Salem had a tough decision to make, but decided it was important they attended the Black Lives Matters protests in Miami and Orlando, Florida.
“I’m black, so police brutality and their abuse of power is something that affects my family and I directly,” they say.
The idea of attending the protests was “terrifying” – not least given the potential for violence, and the danger of contracting coronavirus when gathered in a group. There was also a third issue weighing on the 21-year-old’s mind: the likelihood of ending up on a monitoring list for simply turning up to speak their mind.
Surveillance of Black Lives Matter protests has become a common sight, with police officers carrying camcorders alongside riot shields, batons and guns in the US and elsewhere. Some protests have even been watched from above, with drones circling the scenes where protesters congregate.
“I’m immediately a target regardless of what I may be doing, even if it weren’t for the protests. I walk into a store and eyes are on me, especially if I don’t seem to buy anything because people assume I’m stealing,” Salem says. “The risk has always been present for black people, so surveillance because of the protests is just another day for us.”
“I know that there are risks, but I’ve accepted them and even if I do get arrested or get put into a database, it’s for doing the right thing,” they say.
Despite a raft of companies, including IBM and Amazon, saying they’d stop supporting police forces using their facial recognition software, those attending protests around the world have – wittingly or unwittingly – put themselves squarely within the lens of a surveillance state.
“We’re here protesting the fact that black people are twice as likely to die in police custody, and they’re using software that’s probably erroneous to take these people protesting against police custody into custody,” says Charlene Prempeh of campaign group A Vibe Called Tech, which considers the impact of technological developments on the black community and the way in which it contributes to systemic racism. “It’s perpetuating the issue.”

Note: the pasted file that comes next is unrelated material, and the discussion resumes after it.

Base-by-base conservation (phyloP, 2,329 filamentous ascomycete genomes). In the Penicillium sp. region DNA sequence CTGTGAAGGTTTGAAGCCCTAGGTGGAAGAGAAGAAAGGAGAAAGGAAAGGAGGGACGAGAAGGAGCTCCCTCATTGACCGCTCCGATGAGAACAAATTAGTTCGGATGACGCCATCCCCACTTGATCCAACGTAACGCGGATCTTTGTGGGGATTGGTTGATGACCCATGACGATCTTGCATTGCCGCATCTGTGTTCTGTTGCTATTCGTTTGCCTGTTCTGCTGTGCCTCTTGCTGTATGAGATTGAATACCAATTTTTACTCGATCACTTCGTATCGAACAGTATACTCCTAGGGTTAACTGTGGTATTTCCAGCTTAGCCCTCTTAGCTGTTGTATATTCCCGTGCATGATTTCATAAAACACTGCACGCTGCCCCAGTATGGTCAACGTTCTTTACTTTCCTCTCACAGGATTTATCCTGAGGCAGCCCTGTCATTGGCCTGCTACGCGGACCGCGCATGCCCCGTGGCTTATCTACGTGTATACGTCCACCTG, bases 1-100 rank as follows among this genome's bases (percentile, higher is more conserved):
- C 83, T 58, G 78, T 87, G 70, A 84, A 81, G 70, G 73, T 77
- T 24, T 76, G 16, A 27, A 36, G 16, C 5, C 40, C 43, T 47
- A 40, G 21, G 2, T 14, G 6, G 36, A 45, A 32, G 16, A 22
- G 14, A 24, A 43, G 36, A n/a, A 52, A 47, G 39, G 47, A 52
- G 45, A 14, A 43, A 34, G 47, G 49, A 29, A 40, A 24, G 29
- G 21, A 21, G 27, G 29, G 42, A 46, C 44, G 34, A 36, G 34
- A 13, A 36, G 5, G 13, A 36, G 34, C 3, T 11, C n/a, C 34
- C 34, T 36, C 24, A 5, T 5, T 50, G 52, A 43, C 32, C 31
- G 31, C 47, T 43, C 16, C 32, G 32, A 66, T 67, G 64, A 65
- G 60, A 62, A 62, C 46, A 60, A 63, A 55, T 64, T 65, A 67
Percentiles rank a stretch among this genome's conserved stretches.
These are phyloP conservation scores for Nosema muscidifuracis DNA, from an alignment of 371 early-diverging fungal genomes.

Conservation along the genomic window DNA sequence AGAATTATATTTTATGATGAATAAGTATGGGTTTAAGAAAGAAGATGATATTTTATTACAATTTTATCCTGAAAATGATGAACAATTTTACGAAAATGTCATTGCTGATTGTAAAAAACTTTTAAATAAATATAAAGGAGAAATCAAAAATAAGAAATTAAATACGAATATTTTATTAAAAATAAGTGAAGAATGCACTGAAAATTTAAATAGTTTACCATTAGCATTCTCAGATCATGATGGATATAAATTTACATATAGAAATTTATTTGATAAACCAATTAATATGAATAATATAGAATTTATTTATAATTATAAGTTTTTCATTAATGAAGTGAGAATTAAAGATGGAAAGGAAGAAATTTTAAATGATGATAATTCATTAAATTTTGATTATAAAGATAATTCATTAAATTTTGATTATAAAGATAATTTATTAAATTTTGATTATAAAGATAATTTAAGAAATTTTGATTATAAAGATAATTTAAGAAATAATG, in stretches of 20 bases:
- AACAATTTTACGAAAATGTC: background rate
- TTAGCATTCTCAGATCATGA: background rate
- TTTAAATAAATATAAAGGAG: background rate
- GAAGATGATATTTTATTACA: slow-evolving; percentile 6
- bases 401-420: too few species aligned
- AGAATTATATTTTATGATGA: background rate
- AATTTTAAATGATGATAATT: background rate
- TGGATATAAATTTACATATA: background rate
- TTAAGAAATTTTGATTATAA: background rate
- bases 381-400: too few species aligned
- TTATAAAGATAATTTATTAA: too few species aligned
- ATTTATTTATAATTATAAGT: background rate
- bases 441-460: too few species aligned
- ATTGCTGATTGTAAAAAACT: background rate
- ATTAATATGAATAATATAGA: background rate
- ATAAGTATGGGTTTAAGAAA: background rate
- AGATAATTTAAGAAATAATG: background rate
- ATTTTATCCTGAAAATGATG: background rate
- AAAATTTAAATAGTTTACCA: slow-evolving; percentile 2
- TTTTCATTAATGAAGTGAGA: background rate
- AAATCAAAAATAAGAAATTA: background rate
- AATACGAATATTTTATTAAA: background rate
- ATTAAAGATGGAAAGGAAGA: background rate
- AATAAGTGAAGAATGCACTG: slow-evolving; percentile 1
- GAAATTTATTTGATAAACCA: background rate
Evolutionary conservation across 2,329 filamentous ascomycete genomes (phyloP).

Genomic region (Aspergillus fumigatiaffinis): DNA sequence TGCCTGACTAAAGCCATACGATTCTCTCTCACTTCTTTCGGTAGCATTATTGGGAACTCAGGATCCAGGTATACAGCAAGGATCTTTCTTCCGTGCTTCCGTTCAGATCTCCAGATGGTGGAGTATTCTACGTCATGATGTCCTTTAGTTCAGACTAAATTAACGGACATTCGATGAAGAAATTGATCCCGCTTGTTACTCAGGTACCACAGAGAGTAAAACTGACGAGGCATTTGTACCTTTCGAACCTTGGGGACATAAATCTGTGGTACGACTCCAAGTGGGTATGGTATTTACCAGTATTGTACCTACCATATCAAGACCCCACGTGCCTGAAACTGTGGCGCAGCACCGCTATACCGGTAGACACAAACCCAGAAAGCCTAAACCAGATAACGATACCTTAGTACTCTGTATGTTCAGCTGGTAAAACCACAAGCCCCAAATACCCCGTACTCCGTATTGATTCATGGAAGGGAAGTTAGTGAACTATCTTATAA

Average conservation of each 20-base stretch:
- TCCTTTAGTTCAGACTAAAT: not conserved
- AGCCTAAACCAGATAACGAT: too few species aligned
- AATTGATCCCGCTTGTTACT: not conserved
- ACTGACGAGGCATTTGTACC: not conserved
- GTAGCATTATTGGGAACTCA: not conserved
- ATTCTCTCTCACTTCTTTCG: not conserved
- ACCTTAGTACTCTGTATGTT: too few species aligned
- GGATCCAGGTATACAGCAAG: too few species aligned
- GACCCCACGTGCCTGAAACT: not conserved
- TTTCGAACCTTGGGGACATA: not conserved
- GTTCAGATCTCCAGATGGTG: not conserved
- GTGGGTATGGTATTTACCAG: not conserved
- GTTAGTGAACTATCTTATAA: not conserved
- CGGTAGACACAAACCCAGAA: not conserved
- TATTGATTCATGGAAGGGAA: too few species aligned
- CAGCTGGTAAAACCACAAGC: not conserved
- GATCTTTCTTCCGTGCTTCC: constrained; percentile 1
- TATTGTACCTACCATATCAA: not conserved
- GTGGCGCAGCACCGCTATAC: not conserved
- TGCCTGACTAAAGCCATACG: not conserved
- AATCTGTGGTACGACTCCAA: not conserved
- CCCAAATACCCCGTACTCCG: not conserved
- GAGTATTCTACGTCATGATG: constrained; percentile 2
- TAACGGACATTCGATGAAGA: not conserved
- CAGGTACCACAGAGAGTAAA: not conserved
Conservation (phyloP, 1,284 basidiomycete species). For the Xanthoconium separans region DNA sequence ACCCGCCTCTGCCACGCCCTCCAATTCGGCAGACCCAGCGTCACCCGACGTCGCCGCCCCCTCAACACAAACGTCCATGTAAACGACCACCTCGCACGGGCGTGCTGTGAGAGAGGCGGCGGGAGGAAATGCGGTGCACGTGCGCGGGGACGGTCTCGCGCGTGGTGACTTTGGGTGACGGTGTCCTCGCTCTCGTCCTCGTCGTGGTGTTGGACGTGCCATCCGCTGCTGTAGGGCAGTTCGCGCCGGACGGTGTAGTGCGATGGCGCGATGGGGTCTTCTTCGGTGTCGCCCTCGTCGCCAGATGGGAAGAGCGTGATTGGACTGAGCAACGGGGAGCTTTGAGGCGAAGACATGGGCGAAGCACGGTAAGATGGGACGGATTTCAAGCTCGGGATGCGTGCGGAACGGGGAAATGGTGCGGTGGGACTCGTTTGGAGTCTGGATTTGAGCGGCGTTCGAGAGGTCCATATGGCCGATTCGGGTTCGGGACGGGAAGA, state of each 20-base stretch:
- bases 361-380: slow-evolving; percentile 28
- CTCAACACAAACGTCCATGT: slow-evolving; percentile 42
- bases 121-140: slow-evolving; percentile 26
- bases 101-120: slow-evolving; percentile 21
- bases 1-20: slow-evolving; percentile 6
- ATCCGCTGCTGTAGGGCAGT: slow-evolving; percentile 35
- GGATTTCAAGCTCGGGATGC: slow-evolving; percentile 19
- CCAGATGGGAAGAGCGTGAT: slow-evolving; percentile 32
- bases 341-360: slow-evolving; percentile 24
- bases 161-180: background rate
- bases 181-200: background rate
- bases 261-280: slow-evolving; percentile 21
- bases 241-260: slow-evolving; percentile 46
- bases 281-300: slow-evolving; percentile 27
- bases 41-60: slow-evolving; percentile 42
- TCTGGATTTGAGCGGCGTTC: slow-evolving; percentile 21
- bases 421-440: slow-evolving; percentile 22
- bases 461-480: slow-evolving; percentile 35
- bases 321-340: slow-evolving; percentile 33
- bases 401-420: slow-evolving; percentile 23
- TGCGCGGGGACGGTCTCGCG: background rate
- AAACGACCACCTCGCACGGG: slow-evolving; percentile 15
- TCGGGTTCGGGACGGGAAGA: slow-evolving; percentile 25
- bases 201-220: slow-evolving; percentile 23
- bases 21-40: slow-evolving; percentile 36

Part of the problem is that there are few rules regulating the use of facial recognition or other surveillance technology in public places. Trials by London’s Metropolitan Police were started with little consultation and barely any notice, with Essex University reporting just 19% accuracy with the software.
“If there isn’t a solid governance framework, there’s no limit on how it can be used,” explains Lofred Madzou, artificial intelligence lead at the World Economic Forum. “Facial recognition technology must be regulated to ensure it is being used ethically.”
It’s not just top-down surveillance that puts protesters at risk. In the US, Dallas Police department was quick to roll out its iWatch app when the Black Lives Matter protests began, encouraging members of the public to upload footage they had recorded on their phones identifying illegal behaviour in order to start prosecutions. It took the collective will of an unusual set of supporters – fans of K‑pop groups – to bombard the system with irrelevant footage of fancams of their favourite pop stars to swamp the system to stop it from continuing.
But it’s not just potentially being caught on camera, whether by the police or passersby, that could put protesters at risk. “Various surveillance technologies are out there beyond facial recognition. They include drones, RFID chips, mobile location-tracking data, and so on,” says Madzou. Even organising lists of charities to donate to in order to support the Black Lives Matter movement using apps like Google Docs could theoretically put participants at risk of being caught up in the surveillance dragnet.
“These technologies are made more powerful by the rapid development of artificial intelligence,” says Madzou. “While the collection of data has been made ubiquitous with the development of the smart city and CCTV, the processing of this data for facial recognition purposes has become almost seamless.”
And the law hasn’t yet fully caught up to the realities of the situation. Protesters taking part in the marches currently occurring across the globe shouldn’t simply be arguing for racial equity in their lives. “They need to actively advocate for the enforced regulation of surveillance technologies,” says Madzou. If left unregulated, we could see “feature creep”, with facial recognition tracking our every move without justification, infringing on our right to privacy.
“The lack of transparency is always problematic,” says Prempeh. “The issue is it’s not just about the people at protests – when you think about the locations where facial recognition is being deployed, it is disproportionately targeting people of colour.” From police trials to active use of similar technology by shops and supermarkets, the places that it’s rolled out in – most often poorer, working-class neighbourhoods – are those most likely to perpetuate the inequalities that people are currently protesting. “When they’re looking at facial recognition software, they’re looking at Barking, not the middle of Chelsea,” she adds.
The solution put forward by big tech firms, advocates of facial recognition technology and the surveillance state is to make the systems better by training them on a broader range of people. If AI misidentifies people of colour because it hasn’t encountered many before, feed it a load more, they argue. But that just adds to the issues, bringing more people under surveillance, and giving away their digital footprints to Big Brother. In order to create an equal future, this problem needs to be tackled now, before it’s too late.
“We have issues beginning here that are going to be problematic in the future,” says Prempeh. “Building awareness of that, making people realise the issues exist, are important so we can start to lobby.”